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Manny Ramirez Suspended

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Manny Ramirez Suspended

Post  Mad Clint on 2009-05-09, 19:31

MANNY RAMIREZ


Born: May 30, 1972 in Santo Domingo, D.R.
Drafted by the Cleveland Indians in the 1st round (13th pick) of the 1991 amateur draft.
Signed June 5, 1991.
Debut: September 2, 1993

Bats: Right , Throws: Right
Height: 6' 0" , Weight: 190 lb.


Los Angeles Dodgers outfielder Manny Ramirez was suspended 50 games Thursday following a positive performance-enhancing drug test.

Ramirez's suspension was based not on a spring training urine test result but rather evidence obtained afterward, a person familiar with the suspension told the Associated Press, speaking on condition of anonymity because those details were not released. MLB had concluded the spring test was positive, but the person said the players' association would have challenged the result because of "testing issues."

In a statement released by the Major League Baseball Players Association, Ramirez said, "Recently I saw a physician for a personal health issue. He gave me a medication, not a steroid, which he thought was OK to give me. Unfortunately, the medication was banned under our drug policy. Under the policy that mistake is now my responsibility. I have been advised not to say anything more for now.
"I do want to say one other thing; I've taken and passed about 15 drug tests over the past five seasons. I want to apologize to [Dodgers owner Frank] McCourt, Mrs. McCourt, [manager Joe] Torre, my teammates, the Dodger organization, and to the Dodger fans. LA is a special place to me and I know everybody is disappointed. So am I. I'm sorry about this whole situation."

A person familiar with the details of the suspension told the AP Ramirez used the female fertility drug HCG, or human chorionic gonadotropin.
HCG is popular among steroid users because it can mitigate the side effects of ending a cycle of the drugs. The body may stop producing testosterone when users go off steroids, which can cause sperm counts to decrease and testicles to shrink.

"As tough as it is for us, it's pretty tough for Manny, too," Dodgers manager Joe Torre said. "I know he's the one that did the wrong thing and nobody is trying to cover that up, but it's still something that I know he's sorry about."
Torre spoke to his team during a closed-door meeting before batting practice.
"The mood was sad in the clubhouse," he said. "You can't have someone who's as much of an impact player and personality as Manny missing without it affecting people."

Ramirez is the second marquee major league baseball player to be linked to performance-enhancing drugs this year. New York Yankees infielder Alex Rodriguez admitted earlier this year that he used steroids between 2001 and 2003 -- before MLB banned the use of performance-enhancing drugs.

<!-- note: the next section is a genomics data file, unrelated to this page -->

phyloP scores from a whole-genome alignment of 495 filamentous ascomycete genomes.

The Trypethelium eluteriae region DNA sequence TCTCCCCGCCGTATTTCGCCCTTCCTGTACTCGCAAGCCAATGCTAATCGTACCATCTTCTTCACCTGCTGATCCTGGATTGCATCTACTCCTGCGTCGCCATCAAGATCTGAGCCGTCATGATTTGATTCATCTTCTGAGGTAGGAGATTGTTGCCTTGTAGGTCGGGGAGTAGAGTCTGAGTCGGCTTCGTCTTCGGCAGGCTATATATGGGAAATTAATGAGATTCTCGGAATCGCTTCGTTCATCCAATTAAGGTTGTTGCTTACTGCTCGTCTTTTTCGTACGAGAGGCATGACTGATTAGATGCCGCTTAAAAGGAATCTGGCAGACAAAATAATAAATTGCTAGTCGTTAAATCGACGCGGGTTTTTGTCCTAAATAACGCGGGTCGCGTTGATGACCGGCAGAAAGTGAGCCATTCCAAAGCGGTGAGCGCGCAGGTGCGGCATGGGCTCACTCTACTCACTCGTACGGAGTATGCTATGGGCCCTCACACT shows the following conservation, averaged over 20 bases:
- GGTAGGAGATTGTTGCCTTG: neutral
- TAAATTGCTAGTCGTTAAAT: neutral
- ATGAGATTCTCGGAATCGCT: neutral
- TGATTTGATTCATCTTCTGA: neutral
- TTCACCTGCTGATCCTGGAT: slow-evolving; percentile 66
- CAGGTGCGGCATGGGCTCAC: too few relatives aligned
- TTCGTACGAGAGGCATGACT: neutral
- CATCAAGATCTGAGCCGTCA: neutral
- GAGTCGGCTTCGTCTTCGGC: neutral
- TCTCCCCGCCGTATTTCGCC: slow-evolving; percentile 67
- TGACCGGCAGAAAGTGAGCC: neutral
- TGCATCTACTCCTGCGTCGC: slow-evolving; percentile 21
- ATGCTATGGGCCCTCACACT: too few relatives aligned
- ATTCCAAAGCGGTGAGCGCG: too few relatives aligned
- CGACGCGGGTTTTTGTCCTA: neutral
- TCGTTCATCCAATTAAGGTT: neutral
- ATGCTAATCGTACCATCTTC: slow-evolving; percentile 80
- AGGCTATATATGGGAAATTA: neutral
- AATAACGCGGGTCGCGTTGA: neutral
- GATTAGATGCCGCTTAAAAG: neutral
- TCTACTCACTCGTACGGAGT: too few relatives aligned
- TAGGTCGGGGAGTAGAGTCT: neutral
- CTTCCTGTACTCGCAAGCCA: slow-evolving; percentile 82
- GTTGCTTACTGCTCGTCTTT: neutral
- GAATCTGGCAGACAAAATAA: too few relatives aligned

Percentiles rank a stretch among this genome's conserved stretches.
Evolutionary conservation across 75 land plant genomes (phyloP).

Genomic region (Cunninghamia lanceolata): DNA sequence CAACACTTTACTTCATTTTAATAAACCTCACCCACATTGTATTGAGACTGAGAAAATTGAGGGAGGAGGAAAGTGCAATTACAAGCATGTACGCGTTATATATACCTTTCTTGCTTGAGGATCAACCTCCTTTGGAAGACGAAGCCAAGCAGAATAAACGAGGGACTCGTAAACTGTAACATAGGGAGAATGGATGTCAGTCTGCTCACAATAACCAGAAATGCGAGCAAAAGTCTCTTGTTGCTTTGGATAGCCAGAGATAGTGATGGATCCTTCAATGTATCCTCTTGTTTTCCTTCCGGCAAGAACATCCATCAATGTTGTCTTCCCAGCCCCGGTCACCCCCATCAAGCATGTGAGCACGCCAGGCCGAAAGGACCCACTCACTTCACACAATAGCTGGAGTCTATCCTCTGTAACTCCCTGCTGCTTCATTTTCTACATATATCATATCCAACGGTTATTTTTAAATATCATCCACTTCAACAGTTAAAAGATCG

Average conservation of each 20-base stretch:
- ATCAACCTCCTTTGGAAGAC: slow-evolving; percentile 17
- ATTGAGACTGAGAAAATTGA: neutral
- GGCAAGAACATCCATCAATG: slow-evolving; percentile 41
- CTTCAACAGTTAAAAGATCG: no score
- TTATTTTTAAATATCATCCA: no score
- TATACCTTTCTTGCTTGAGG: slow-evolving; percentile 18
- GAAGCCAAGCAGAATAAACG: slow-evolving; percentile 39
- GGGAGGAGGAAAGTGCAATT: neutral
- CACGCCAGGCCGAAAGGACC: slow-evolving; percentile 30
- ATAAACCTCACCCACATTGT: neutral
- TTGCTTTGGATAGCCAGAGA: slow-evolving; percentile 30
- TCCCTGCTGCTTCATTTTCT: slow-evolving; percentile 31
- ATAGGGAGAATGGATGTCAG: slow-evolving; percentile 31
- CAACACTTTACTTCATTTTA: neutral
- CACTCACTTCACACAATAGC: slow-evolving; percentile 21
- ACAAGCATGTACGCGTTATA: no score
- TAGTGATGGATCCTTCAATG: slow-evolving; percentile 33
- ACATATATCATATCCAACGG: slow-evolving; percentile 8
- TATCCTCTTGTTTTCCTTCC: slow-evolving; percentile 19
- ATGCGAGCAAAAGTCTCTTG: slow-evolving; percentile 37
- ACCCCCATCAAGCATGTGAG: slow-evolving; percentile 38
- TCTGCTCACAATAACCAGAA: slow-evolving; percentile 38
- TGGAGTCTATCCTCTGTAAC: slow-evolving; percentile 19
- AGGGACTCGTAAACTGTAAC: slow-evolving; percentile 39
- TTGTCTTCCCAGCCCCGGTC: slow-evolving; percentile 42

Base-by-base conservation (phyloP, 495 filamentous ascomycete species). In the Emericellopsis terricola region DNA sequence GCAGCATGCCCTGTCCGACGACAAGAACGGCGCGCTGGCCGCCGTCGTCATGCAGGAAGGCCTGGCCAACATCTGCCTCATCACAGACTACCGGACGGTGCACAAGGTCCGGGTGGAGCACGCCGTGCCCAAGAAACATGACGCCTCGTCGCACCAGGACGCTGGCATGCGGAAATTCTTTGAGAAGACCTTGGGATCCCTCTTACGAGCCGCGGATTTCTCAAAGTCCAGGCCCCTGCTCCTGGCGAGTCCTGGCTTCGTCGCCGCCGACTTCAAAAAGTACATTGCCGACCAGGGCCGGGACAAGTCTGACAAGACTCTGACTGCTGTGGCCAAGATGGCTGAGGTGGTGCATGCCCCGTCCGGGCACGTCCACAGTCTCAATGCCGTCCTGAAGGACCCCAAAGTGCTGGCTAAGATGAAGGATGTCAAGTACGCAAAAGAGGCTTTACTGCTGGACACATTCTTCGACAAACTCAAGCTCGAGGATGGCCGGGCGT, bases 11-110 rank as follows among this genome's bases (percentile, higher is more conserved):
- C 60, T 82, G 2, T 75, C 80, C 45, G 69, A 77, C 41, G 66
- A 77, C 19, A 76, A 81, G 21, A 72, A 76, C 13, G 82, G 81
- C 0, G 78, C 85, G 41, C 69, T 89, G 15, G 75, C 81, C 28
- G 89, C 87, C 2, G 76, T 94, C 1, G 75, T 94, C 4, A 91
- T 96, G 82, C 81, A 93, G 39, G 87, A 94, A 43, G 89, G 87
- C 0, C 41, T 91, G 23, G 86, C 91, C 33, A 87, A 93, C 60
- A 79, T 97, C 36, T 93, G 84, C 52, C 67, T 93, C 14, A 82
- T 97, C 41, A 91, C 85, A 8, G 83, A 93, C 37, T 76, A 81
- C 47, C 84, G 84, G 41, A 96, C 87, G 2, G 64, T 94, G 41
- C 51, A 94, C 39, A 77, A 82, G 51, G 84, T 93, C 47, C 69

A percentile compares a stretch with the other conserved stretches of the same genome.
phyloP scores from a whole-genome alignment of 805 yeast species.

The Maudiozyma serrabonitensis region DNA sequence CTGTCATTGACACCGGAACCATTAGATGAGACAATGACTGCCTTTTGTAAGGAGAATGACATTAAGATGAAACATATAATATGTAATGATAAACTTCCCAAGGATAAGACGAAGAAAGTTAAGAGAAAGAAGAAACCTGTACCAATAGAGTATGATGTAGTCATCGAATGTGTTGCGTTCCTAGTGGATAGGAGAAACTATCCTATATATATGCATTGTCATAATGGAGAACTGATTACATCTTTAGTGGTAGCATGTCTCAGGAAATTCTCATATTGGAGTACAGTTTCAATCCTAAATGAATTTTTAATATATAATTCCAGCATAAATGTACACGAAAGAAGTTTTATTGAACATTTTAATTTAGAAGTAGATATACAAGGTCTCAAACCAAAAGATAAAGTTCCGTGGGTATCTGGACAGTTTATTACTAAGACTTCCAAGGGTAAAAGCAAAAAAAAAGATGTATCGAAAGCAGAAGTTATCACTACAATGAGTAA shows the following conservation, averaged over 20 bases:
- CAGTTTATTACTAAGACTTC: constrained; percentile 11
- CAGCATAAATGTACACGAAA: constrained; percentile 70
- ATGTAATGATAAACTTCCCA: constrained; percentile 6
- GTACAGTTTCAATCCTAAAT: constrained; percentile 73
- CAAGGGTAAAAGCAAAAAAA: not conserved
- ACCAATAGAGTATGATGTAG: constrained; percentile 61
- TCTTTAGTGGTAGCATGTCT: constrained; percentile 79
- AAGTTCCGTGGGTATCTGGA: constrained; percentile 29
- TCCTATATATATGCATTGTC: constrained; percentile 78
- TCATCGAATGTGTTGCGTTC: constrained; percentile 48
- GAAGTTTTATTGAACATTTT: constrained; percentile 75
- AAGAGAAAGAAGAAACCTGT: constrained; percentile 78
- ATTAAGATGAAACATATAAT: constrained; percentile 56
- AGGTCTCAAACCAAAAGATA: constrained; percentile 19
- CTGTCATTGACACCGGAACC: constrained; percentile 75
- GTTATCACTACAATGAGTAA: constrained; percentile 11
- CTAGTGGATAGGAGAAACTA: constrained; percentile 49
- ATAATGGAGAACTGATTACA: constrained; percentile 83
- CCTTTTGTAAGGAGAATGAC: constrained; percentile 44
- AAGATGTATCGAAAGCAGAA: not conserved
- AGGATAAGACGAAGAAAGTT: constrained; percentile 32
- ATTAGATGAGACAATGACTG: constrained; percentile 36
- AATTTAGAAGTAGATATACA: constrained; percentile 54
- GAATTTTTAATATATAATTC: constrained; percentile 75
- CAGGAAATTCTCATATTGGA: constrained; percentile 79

The Ramirez news taints the record that the Dodgers set Wednesday in going 13-0 at home entering Thursday's game. Ramirez drove in two runs as the Dodgers beat the Washington Nationals 10-3 Wednesday.
Ramirez leads the Dodgers in batting average (.348), on-base percentage (.492) and slugging percentage (.641), and he is tied for the team lead in home runs with six.

After protracted negotiations over the winter, Ramirez signed a two-year, $45 million contract with the Dodgers in March. The first year guaranteed him $25 million and he has a second-year option at $20 million.

According to the league's drug policy, a player receives a 50-game suspension for a first positive drug test, a 100-game suspension for a second positive test and a lifetime ban for a third positive test.
The suspensions are without pay. The suspension will cost Ramirez $7.7 million in salary.

After consulting the players' union and his agent and attorneys, Ramirez waived his right to challenge the suspension.

Ranked 17th on the career home run list with 533, Ramirez became the most prominent baseball player to be penalized for drugs. His ban came three months after Rodriguez admitted using steroids, and at a time when Barry Bonds is under federal indictment and Roger Clemens is being investigated by a federal grand jury to determine whether he lied when he told Congress he never used steroids or human growth hormone. And Miguel Tejada was sentenced in March to one year of probation after pleading guilty in federal court to misleading Congress about the use of performance-enhancing drugs.

No matter which way baseball turns, the legitimacy of many of its recent home run and pitching records is being questioned. Sluggers Mark McGwire and Sammy Sosa have been tainted by steroid allegations, Rafael Palmeiro tested positive for a banned drug and Jose Canseco said he used them.
In every case, players once believed to be locks for the Hall of Fame may now be locked out.
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